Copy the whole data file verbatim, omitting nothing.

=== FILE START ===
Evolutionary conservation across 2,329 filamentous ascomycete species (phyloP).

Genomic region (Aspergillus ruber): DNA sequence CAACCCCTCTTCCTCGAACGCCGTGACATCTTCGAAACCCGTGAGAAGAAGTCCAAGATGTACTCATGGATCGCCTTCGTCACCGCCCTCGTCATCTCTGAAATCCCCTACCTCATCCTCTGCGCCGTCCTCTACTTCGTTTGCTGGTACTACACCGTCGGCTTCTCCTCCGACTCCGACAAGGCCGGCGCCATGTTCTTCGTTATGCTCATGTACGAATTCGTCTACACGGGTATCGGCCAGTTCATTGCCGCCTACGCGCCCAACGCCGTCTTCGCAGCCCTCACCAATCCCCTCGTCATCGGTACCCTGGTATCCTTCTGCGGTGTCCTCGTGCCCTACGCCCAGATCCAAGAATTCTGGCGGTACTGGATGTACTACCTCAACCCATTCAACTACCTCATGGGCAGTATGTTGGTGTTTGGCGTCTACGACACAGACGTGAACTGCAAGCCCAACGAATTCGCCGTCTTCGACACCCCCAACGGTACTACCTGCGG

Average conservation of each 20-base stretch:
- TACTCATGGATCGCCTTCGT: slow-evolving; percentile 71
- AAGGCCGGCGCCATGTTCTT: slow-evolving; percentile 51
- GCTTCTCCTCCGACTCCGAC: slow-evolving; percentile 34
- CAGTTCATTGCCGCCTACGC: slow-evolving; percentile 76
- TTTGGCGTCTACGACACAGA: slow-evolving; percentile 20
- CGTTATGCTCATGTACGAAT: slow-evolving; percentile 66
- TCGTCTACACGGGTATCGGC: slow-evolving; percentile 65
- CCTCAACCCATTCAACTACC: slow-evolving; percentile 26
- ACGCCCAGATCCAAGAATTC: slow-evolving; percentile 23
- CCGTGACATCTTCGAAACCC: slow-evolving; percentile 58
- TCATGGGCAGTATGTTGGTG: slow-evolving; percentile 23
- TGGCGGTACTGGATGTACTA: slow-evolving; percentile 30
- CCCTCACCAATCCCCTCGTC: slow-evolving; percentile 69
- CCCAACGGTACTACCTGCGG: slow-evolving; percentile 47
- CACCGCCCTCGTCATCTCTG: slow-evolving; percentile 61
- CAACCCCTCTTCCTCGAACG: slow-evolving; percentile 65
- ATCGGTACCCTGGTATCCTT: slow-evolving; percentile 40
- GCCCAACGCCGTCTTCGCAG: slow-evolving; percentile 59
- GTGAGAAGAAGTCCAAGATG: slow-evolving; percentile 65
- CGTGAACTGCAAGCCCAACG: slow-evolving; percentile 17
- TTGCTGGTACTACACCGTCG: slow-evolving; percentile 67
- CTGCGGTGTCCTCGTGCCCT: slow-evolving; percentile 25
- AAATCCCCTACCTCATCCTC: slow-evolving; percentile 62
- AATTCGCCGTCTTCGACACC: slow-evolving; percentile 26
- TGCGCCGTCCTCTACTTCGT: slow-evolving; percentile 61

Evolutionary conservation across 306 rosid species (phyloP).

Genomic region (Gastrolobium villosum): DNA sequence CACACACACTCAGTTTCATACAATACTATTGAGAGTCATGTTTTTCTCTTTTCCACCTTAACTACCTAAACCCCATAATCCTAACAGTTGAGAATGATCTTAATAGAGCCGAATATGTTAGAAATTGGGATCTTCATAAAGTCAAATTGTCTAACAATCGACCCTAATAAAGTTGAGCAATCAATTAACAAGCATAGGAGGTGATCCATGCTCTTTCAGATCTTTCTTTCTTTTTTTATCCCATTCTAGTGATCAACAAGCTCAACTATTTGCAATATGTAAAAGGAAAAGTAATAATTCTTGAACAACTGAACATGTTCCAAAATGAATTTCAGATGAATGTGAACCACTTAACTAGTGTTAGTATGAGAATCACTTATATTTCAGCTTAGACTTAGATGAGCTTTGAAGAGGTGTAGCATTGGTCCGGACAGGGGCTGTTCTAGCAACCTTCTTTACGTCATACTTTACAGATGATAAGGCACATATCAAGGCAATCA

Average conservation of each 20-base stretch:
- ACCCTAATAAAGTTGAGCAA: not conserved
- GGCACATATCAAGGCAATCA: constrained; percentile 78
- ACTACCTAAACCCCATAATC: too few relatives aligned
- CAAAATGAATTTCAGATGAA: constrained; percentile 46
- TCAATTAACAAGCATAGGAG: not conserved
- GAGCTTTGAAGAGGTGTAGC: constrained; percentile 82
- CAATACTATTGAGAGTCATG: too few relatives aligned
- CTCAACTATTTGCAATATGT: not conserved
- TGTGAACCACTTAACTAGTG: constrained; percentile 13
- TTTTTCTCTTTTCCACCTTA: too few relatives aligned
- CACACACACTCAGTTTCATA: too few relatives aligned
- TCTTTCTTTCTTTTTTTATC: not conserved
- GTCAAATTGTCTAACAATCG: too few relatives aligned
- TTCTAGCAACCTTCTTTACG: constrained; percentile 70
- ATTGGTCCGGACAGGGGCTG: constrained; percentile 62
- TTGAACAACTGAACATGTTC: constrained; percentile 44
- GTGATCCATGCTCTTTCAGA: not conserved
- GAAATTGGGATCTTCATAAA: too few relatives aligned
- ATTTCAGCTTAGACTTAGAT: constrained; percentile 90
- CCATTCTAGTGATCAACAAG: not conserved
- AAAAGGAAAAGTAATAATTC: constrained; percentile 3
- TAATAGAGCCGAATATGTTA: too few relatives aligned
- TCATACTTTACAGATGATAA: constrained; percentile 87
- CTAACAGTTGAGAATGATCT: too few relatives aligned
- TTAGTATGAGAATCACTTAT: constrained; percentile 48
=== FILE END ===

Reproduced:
Evolutionary conservation across 2,329 filamentous ascomycete species (phyloP).

Genomic region (Aspergillus ruber): DNA sequence CAACCCCTCTTCCTCGAACGCCGTGACATCTTCGAAACCCGTGAGAAGAAGTCCAAGATGTACTCATGGATCGCCTTCGTCACCGCCCTCGTCATCTCTGAAATCCCCTACCTCATCCTCTGCGCCGTCCTCTACTTCGTTTGCTGGTACTACACCGTCGGCTTCTCCTCCGACTCCGACAAGGCCGGCGCCATGTTCTTCGTTATGCTCATGTACGAATTCGTCTACACGGGTATCGGCCAGTTCATTGCCGCCTACGCGCCCAACGCCGTCTTCGCAGCCCTCACCAATCCCCTCGTCATCGGTACCCTGGTATCCTTCTGCGGTGTCCTCGTGCCCTACGCCCAGATCCAAGAATTCTGGCGGTACTGGATGTACTACCTCAACCCATTCAACTACCTCATGGGCAGTATGTTGGTGTTTGGCGTCTACGACACAGACGTGAACTGCAAGCCCAACGAATTCGCCGTCTTCGACACCCCCAACGGTACTACCTGCGG

Average conservation of each 20-base stretch:
- TACTCATGGATCGCCTTCGT: slow-evolving; percentile 71
- AAGGCCGGCGCCATGTTCTT: slow-evolving; percentile 51
- GCTTCTCCTCCGACTCCGAC: slow-evolving; percentile 34
- CAGTTCATTGCCGCCTACGC: slow-evolving; percentile 76
- TTTGGCGTCTACGACACAGA: slow-evolving; percentile 20
- CGTTATGCTCATGTACGAAT: slow-evolving; percentile 66
- TCGTCTACACGGGTATCGGC: slow-evolving; percentile 65
- CCTCAACCCATTCAACTACC: slow-evolving; percentile 26
- ACGCCCAGATCCAAGAATTC: slow-evolving; percentile 23
- CCGTGACATCTTCGAAACCC: slow-evolving; percentile 58
- TCATGGGCAGTATGTTGGTG: slow-evolving; percentile 23
- TGGCGGTACTGGATGTACTA: slow-evolving; percentile 30
- CCCTCACCAATCCCCTCGTC: slow-evolving; percentile 69
- CCCAACGGTACTACCTGCGG: slow-evolving; percentile 47
- CACCGCCCTCGTCATCTCTG: slow-evolving; percentile 61
- CAACCCCTCTTCCTCGAACG: slow-evolving; percentile 65
- ATCGGTACCCTGGTATCCTT: slow-evolving; percentile 40
- GCCCAACGCCGTCTTCGCAG: slow-evolving; percentile 59
- GTGAGAAGAAGTCCAAGATG: slow-evolving; percentile 65
- CGTGAACTGCAAGCCCAACG: slow-evolving; percentile 17
- TTGCTGGTACTACACCGTCG: slow-evolving; percentile 67
- CTGCGGTGTCCTCGTGCCCT: slow-evolving; percentile 25
- AAATCCCCTACCTCATCCTC: slow-evolving; percentile 62
- AATTCGCCGTCTTCGACACC: slow-evolving; percentile 26
- TGCGCCGTCCTCTACTTCGT: slow-evolving; percentile 61

Evolutionary conservation across 306 rosid species (phyloP).

Genomic region (Gastrolobium villosum): DNA sequence CACACACACTCAGTTTCATACAATACTATTGAGAGTCATGTTTTTCTCTTTTCCACCTTAACTACCTAAACCCCATAATCCTAACAGTTGAGAATGATCTTAATAGAGCCGAATATGTTAGAAATTGGGATCTTCATAAAGTCAAATTGTCTAACAATCGACCCTAATAAAGTTGAGCAATCAATTAACAAGCATAGGAGGTGATCCATGCTCTTTCAGATCTTTCTTTCTTTTTTTATCCCATTCTAGTGATCAACAAGCTCAACTATTTGCAATATGTAAAAGGAAAAGTAATAATTCTTGAACAACTGAACATGTTCCAAAATGAATTTCAGATGAATGTGAACCACTTAACTAGTGTTAGTATGAGAATCACTTATATTTCAGCTTAGACTTAGATGAGCTTTGAAGAGGTGTAGCATTGGTCCGGACAGGGGCTGTTCTAGCAACCTTCTTTACGTCATACTTTACAGATGATAAGGCACATATCAAGGCAATCA

Average conservation of each 20-base stretch:
- ACCCTAATAAAGTTGAGCAA: not conserved
- GGCACATATCAAGGCAATCA: constrained; percentile 78
- ACTACCTAAACCCCATAATC: too few relatives aligned
- CAAAATGAATTTCAGATGAA: constrained; percentile 46
- TCAATTAACAAGCATAGGAG: not conserved
- GAGCTTTGAAGAGGTGTAGC: constrained; percentile 82
- CAATACTATTGAGAGTCATG: too few relatives aligned
- CTCAACTATTTGCAATATGT: not conserved
- TGTGAACCACTTAACTAGTG: constrained; percentile 13
- TTTTTCTCTTTTCCACCTTA: too few relatives aligned
- CACACACACTCAGTTTCATA: too few relatives aligned
- TCTTTCTTTCTTTTTTTATC: not conserved
- GTCAAATTGTCTAACAATCG: too few relatives aligned
- TTCTAGCAACCTTCTTTACG: constrained; percentile 70
- ATTGGTCCGGACAGGGGCTG: constrained; percentile 62
- TTGAACAACTGAACATGTTC: constrained; percentile 44
- GTGATCCATGCTCTTTCAGA: not conserved
- GAAATTGGGATCTTCATAAA: too few relatives aligned
- ATTTCAGCTTAGACTTAGAT: constrained; percentile 90
- CCATTCTAGTGATCAACAAG: not conserved
- AAAAGGAAAAGTAATAATTC: constrained; percentile 3
- TAATAGAGCCGAATATGTTA: too few relatives aligned
- TCATACTTTACAGATGATAA: constrained; percentile 87
- CTAACAGTTGAGAATGATCT: too few relatives aligned
- TTAGTATGAGAATCACTTAT: constrained; percentile 48